Powerful EU committee rejects ACTA - now it's unanimous

A fifth and final EU committee has reported unfavourably on ACTA, the controversial, secretly negotiated, far-reaching copyright treaty. The damning move came from the committee for International Trade, seen as the most important of the committees considering ACTA. Now that it has reported in, the verdict is unanimous: every expert committee in the EU has recommended against ACTA. Now it is going to the Parliament, whose "rapporteurs" (Members of the European Parliament charged with investigating and reporting on legislation to the whole group) have also roundly rejected ACTA as unsalvageable, the hopeless product of a corrupt process. The European Parliament will vote in two weeks, and there's some talk that the vote will be held in secret, which would allow MEPs to vote against all expert advice and the prevailing desires of their constituencies without fear of reprisals. If that happens, it will be a fitting end -- a corrupt, unaccountable secret vote on a corrupt, unaccountable secret treaty.

Press release – MEP: “Decisive vote against ACTA”


  1. Well, now that it’s been unanimously rejected by everyone who matters, its passage is probably a mere formality.

    And by “mere formality”, I mean, ‘slipped in as a concealed rider to an omnibus bill on cabbage imports, following an intense round of backroom negotiations and threats of trade sanctions’.

  2. “there’s some talk that the vote will be held in secret” – I’d like to see a citation for that. From what I can see, there was a proposal from a pro-ACTA MEP to exclude cameras from the Trade committee, so that *they* could vote in private; it was rejected by the committee.

    I do *not* believe that it is permissible for a plenary session of the whole parliament to vote secretly, and would be shocked to see evidence that this is in fact possible.

  3. This is a good argument for other countries to pull out, even if they’ve already signed on. Hope this causes Canada to review their own participation.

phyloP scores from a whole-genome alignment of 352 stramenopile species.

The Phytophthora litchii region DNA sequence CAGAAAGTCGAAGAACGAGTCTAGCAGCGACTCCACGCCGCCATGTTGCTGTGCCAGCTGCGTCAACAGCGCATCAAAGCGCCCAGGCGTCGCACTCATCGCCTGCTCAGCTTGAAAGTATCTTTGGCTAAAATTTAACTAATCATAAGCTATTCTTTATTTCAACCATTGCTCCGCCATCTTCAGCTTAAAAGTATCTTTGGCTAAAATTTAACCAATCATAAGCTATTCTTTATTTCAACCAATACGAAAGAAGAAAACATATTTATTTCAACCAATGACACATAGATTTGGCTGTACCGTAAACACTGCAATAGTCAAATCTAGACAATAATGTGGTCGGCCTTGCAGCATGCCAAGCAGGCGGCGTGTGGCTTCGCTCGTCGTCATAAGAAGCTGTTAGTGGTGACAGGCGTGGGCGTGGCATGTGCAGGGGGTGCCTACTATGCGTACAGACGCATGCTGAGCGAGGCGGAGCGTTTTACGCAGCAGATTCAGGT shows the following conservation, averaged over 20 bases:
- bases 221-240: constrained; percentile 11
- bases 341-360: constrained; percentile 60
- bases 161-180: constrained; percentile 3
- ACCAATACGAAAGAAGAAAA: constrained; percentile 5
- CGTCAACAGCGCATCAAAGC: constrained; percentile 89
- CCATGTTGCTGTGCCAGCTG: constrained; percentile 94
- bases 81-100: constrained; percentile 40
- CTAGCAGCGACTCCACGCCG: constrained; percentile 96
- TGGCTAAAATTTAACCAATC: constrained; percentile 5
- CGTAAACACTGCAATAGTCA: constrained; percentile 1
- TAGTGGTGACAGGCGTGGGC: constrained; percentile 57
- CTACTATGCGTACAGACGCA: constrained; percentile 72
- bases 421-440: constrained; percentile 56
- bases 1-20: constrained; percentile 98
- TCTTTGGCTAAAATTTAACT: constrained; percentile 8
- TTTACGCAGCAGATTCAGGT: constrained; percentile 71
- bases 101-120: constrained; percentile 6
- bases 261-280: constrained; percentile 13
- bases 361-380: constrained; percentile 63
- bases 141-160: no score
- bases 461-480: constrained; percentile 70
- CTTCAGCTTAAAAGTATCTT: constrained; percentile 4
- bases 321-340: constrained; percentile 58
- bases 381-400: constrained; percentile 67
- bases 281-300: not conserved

4. It is a forgone conclusion that ACTA will be ratified despite all the evidence against it. Let’s face it, every other time any government body has a secret vote on anything, the purpose of the secrecy is to hid things from the public. That’s how it has always worked in the past and there is absolutely no reason to think it will work differently now. There are too many big corporations throwing around too much money and too much extortion for it to not pass. Once again a tiny minority of rich scum will prevail against the wishes of the general population of an entire continent.

  5. The pessimism here is a little unwarranted, because Boingboing does not address one of the most powerful forces in the global IP wars:  the third world.  In the multilateral fora – WIPO and the WTO – the developing countries have successfully blocked most attempts to impose higher standards of intellectual property protection over the last decade, and even managed to weaken IP in regard to certain medicines.  The more powerful ones (India, China, Brazil, Thailand etc) have taken advantage of the situation – pumping out cheap generic drugs that have saved countless lives, and so on. 
    As a result, those trying to strengthen IP rights have made a strategic retreat. Now they are devoting themselves to lifting protections inside the OECD nations – which is what ACTA is all about. The idea is to bring about high, uniform standards in the rich countries, then impose them on the third world.
    But its not working;  popular resistance and European human rights law is proving a fatal obstacle to the strategy – hence the retreat to an even smaller group of countries (the proposed Trans-Pacific Pact). I’m not arguing for complacency, and I’m not naive enough to think those fighting for an unbalanced extension of IP rights will just give up, but come on, we have to recognise our strengths, which include an abundance of allies.

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